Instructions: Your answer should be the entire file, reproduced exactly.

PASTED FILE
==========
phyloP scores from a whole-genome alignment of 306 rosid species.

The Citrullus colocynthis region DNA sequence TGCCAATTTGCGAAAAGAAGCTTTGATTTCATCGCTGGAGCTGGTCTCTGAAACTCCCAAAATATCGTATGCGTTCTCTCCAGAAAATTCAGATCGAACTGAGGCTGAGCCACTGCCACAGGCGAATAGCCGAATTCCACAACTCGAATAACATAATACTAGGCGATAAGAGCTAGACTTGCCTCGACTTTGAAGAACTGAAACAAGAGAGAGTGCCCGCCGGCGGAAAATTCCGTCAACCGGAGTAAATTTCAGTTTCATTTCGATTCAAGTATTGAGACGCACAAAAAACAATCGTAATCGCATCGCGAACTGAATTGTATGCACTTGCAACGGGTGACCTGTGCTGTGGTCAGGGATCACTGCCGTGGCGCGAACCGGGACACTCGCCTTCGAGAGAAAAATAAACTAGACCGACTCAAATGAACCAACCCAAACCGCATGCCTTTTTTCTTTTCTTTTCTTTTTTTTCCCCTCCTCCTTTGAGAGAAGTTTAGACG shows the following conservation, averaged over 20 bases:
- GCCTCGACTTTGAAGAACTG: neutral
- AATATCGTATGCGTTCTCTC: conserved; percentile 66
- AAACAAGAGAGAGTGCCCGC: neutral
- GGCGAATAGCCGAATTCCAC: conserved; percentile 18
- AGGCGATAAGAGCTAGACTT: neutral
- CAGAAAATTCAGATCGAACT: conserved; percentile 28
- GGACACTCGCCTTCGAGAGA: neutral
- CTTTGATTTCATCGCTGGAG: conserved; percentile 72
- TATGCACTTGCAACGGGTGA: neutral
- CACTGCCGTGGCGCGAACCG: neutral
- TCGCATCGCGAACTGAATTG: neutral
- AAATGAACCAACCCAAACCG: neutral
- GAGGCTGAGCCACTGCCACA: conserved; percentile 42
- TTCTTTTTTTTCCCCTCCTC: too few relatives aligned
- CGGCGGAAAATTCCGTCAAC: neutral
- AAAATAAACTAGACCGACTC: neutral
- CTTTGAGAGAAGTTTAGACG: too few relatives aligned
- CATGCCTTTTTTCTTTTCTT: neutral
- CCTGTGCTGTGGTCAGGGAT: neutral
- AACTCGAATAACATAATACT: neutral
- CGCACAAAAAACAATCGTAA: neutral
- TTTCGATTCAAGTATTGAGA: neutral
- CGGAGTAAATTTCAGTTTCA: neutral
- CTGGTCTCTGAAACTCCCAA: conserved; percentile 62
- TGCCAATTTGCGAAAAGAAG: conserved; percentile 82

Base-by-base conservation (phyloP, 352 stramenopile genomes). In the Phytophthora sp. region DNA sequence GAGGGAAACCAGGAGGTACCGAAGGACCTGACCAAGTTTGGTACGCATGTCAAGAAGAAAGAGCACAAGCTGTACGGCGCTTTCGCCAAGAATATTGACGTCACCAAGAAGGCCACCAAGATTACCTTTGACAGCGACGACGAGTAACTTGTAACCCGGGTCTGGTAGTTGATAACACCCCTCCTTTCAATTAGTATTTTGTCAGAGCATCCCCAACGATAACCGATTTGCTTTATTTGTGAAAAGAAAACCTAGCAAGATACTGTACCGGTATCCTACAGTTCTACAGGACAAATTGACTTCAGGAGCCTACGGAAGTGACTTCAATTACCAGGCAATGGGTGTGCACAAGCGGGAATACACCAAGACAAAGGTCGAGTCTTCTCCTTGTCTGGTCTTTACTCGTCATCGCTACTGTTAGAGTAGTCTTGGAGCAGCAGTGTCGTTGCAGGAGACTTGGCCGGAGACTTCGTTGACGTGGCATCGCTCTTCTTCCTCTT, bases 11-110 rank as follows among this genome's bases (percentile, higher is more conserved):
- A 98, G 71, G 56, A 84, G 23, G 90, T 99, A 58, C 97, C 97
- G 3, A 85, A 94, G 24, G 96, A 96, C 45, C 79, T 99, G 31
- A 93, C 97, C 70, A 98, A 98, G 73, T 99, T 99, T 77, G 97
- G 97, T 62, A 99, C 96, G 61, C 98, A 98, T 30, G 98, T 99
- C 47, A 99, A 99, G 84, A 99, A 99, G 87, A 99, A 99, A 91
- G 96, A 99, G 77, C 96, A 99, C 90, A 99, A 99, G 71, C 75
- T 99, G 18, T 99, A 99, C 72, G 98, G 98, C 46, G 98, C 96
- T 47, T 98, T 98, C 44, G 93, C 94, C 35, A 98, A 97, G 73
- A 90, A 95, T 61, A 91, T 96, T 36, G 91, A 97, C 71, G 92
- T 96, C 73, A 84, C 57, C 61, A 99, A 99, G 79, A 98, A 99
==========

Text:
phyloP scores from a whole-genome alignment of 306 rosid species.

The Citrullus colocynthis region DNA sequence TGCCAATTTGCGAAAAGAAGCTTTGATTTCATCGCTGGAGCTGGTCTCTGAAACTCCCAAAATATCGTATGCGTTCTCTCCAGAAAATTCAGATCGAACTGAGGCTGAGCCACTGCCACAGGCGAATAGCCGAATTCCACAACTCGAATAACATAATACTAGGCGATAAGAGCTAGACTTGCCTCGACTTTGAAGAACTGAAACAAGAGAGAGTGCCCGCCGGCGGAAAATTCCGTCAACCGGAGTAAATTTCAGTTTCATTTCGATTCAAGTATTGAGACGCACAAAAAACAATCGTAATCGCATCGCGAACTGAATTGTATGCACTTGCAACGGGTGACCTGTGCTGTGGTCAGGGATCACTGCCGTGGCGCGAACCGGGACACTCGCCTTCGAGAGAAAAATAAACTAGACCGACTCAAATGAACCAACCCAAACCGCATGCCTTTTTTCTTTTCTTTTCTTTTTTTTCCCCTCCTCCTTTGAGAGAAGTTTAGACG shows the following conservation, averaged over 20 bases:
- GCCTCGACTTTGAAGAACTG: neutral
- AATATCGTATGCGTTCTCTC: conserved; percentile 66
- AAACAAGAGAGAGTGCCCGC: neutral
- GGCGAATAGCCGAATTCCAC: conserved; percentile 18
- AGGCGATAAGAGCTAGACTT: neutral
- CAGAAAATTCAGATCGAACT: conserved; percentile 28
- GGACACTCGCCTTCGAGAGA: neutral
- CTTTGATTTCATCGCTGGAG: conserved; percentile 72
- TATGCACTTGCAACGGGTGA: neutral
- CACTGCCGTGGCGCGAACCG: neutral
- TCGCATCGCGAACTGAATTG: neutral
- AAATGAACCAACCCAAACCG: neutral
- GAGGCTGAGCCACTGCCACA: conserved; percentile 42
- TTCTTTTTTTTCCCCTCCTC: too few relatives aligned
- CGGCGGAAAATTCCGTCAAC: neutral
- AAAATAAACTAGACCGACTC: neutral
- CTTTGAGAGAAGTTTAGACG: too few relatives aligned
- CATGCCTTTTTTCTTTTCTT: neutral
- CCTGTGCTGTGGTCAGGGAT: neutral
- AACTCGAATAACATAATACT: neutral
- CGCACAAAAAACAATCGTAA: neutral
- TTTCGATTCAAGTATTGAGA: neutral
- CGGAGTAAATTTCAGTTTCA: neutral
- CTGGTCTCTGAAACTCCCAA: conserved; percentile 62
- TGCCAATTTGCGAAAAGAAG: conserved; percentile 82

Base-by-base conservation (phyloP, 352 stramenopile genomes). In the Phytophthora sp. region DNA sequence GAGGGAAACCAGGAGGTACCGAAGGACCTGACCAAGTTTGGTACGCATGTCAAGAAGAAAGAGCACAAGCTGTACGGCGCTTTCGCCAAGAATATTGACGTCACCAAGAAGGCCACCAAGATTACCTTTGACAGCGACGACGAGTAACTTGTAACCCGGGTCTGGTAGTTGATAACACCCCTCCTTTCAATTAGTATTTTGTCAGAGCATCCCCAACGATAACCGATTTGCTTTATTTGTGAAAAGAAAACCTAGCAAGATACTGTACCGGTATCCTACAGTTCTACAGGACAAATTGACTTCAGGAGCCTACGGAAGTGACTTCAATTACCAGGCAATGGGTGTGCACAAGCGGGAATACACCAAGACAAAGGTCGAGTCTTCTCCTTGTCTGGTCTTTACTCGTCATCGCTACTGTTAGAGTAGTCTTGGAGCAGCAGTGTCGTTGCAGGAGACTTGGCCGGAGACTTCGTTGACGTGGCATCGCTCTTCTTCCTCTT, bases 11-110 rank as follows among this genome's bases (percentile, higher is more conserved):
- A 98, G 71, G 56, A 84, G 23, G 90, T 99, A 58, C 97, C 97
- G 3, A 85, A 94, G 24, G 96, A 96, C 45, C 79, T 99, G 31
- A 93, C 97, C 70, A 98, A 98, G 73, T 99, T 99, T 77, G 97
- G 97, T 62, A 99, C 96, G 61, C 98, A 98, T 30, G 98, T 99
- C 47, A 99, A 99, G 84, A 99, A 99, G 87, A 99, A 99, A 91
- G 96, A 99, G 77, C 96, A 99, C 90, A 99, A 99, G 71, C 75
- T 99, G 18, T 99, A 99, C 72, G 98, G 98, C 46, G 98, C 96
- T 47, T 98, T 98, C 44, G 93, C 94, C 35, A 98, A 97, G 73
- A 90, A 95, T 61, A 91, T 96, T 36, G 91, A 97, C 71, G 92
- T 96, C 73, A 84, C 57, C 61, A 99, A 99, G 79, A 98, A 99